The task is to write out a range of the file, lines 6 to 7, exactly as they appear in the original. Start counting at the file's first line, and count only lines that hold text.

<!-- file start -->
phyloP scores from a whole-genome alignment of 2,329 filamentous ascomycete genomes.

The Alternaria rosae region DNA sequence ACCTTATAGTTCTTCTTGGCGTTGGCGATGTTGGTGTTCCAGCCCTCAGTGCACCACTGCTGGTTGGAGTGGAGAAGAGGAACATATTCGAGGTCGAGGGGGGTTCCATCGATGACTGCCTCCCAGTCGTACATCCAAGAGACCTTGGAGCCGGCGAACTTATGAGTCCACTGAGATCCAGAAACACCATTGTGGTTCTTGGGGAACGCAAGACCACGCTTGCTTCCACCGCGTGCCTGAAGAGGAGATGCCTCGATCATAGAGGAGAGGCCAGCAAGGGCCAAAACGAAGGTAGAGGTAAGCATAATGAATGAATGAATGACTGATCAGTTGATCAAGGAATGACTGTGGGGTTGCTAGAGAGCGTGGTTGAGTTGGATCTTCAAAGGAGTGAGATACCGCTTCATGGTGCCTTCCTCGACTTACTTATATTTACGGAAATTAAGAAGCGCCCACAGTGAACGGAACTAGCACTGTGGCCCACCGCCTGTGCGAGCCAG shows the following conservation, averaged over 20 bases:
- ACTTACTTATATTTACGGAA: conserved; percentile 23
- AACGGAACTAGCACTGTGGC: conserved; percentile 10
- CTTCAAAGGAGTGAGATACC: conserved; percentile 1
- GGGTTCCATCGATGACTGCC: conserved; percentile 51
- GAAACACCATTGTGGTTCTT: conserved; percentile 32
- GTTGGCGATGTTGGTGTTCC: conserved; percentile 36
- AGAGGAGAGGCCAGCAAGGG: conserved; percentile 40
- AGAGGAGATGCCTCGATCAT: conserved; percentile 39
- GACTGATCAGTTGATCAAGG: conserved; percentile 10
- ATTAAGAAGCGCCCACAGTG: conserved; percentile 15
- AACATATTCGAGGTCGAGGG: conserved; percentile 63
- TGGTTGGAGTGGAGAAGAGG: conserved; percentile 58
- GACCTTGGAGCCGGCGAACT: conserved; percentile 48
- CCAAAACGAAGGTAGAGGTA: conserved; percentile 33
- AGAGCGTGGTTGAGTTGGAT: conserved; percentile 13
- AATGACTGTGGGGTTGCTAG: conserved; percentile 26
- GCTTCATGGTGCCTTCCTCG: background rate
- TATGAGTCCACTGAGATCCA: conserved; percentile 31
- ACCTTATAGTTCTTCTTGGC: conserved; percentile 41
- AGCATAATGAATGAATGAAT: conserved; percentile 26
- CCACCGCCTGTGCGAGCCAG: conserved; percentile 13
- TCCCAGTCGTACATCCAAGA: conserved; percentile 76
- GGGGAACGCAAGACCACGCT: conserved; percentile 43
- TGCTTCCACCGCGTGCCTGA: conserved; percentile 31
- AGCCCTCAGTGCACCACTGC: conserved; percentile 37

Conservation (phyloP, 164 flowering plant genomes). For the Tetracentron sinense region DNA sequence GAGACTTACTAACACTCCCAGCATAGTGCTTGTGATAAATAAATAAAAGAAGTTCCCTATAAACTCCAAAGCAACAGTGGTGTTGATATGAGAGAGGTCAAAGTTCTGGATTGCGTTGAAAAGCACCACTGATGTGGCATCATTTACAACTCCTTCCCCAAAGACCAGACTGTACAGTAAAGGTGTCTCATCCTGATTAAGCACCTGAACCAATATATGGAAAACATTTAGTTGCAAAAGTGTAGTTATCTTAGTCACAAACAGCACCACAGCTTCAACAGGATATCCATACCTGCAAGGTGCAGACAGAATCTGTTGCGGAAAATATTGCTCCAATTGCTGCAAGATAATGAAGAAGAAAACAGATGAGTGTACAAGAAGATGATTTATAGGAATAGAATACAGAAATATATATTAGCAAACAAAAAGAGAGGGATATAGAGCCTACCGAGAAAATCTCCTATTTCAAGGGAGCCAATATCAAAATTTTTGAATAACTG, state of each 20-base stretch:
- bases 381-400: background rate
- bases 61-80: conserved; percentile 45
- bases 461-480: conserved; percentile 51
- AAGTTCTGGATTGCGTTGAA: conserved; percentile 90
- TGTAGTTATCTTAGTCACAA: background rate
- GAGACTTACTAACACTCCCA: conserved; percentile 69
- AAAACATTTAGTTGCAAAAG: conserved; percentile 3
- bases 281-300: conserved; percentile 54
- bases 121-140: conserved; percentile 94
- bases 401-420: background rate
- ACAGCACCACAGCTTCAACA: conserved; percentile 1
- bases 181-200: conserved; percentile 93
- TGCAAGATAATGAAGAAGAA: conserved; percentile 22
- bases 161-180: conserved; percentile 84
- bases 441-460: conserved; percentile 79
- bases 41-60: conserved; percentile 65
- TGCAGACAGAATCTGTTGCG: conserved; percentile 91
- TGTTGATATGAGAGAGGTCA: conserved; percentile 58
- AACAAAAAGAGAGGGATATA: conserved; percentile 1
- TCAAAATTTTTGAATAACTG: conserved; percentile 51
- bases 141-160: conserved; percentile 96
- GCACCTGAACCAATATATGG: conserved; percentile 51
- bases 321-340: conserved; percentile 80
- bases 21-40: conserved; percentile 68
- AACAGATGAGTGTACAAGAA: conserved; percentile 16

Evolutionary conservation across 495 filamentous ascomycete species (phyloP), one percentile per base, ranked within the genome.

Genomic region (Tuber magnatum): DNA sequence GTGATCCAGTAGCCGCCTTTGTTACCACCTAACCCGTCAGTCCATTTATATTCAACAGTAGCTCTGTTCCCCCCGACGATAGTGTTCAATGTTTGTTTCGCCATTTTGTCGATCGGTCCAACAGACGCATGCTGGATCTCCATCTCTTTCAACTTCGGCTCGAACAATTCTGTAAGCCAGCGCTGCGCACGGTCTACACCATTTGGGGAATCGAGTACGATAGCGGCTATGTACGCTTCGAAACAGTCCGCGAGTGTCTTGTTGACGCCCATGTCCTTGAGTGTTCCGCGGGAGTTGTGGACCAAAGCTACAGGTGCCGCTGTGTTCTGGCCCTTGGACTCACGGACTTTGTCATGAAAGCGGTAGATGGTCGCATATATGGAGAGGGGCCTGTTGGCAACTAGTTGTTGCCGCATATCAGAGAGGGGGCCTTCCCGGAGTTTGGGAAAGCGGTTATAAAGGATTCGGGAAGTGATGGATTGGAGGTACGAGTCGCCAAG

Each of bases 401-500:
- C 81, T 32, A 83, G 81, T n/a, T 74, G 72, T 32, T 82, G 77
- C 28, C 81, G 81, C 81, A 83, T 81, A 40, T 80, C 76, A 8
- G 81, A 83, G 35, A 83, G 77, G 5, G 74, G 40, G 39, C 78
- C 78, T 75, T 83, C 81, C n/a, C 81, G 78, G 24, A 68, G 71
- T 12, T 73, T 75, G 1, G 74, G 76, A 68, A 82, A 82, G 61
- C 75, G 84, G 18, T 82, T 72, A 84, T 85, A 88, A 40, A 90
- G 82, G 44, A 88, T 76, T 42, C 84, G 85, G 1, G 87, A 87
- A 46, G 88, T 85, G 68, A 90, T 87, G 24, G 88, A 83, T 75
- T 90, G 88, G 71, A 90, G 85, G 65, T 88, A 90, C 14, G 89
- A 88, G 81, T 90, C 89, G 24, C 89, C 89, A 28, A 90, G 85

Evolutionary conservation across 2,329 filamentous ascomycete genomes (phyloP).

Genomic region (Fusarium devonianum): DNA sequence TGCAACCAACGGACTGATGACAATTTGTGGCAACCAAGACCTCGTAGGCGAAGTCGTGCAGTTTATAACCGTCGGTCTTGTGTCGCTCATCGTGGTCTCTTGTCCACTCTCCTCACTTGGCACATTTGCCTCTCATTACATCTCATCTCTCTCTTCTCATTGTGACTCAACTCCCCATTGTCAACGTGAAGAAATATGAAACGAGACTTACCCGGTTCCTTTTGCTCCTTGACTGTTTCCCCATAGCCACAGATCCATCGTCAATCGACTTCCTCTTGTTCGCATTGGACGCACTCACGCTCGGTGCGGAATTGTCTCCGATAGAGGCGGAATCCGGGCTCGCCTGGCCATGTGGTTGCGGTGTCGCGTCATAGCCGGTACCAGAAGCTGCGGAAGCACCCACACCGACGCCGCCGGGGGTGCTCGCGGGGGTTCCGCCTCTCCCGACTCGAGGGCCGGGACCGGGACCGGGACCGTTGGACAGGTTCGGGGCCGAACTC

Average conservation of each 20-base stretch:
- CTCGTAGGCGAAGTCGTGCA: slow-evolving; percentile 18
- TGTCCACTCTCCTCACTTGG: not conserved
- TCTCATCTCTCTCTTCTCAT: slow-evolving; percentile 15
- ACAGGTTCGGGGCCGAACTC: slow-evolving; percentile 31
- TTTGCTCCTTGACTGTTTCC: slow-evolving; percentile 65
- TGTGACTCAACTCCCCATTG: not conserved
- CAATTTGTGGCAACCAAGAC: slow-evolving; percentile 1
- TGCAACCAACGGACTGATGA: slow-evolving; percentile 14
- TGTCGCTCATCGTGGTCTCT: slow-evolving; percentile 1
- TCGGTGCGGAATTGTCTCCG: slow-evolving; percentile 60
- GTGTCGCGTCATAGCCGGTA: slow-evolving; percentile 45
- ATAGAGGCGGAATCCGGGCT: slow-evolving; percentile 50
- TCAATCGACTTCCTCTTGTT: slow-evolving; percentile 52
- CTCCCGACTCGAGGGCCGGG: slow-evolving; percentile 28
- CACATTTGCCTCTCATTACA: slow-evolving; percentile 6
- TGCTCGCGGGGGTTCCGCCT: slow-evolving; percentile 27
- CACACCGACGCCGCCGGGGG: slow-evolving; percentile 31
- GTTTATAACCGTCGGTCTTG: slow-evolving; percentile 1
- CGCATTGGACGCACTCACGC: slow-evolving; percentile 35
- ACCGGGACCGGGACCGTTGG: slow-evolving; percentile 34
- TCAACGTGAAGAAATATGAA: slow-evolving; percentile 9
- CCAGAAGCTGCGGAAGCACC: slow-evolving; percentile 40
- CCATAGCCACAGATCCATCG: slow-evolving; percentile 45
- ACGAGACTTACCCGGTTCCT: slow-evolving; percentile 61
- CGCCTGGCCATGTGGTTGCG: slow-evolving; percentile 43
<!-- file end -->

- GGGTTCCATCGATGACTGCC: conserved; percentile 51
- GAAACACCATTGTGGTTCTT: conserved; percentile 32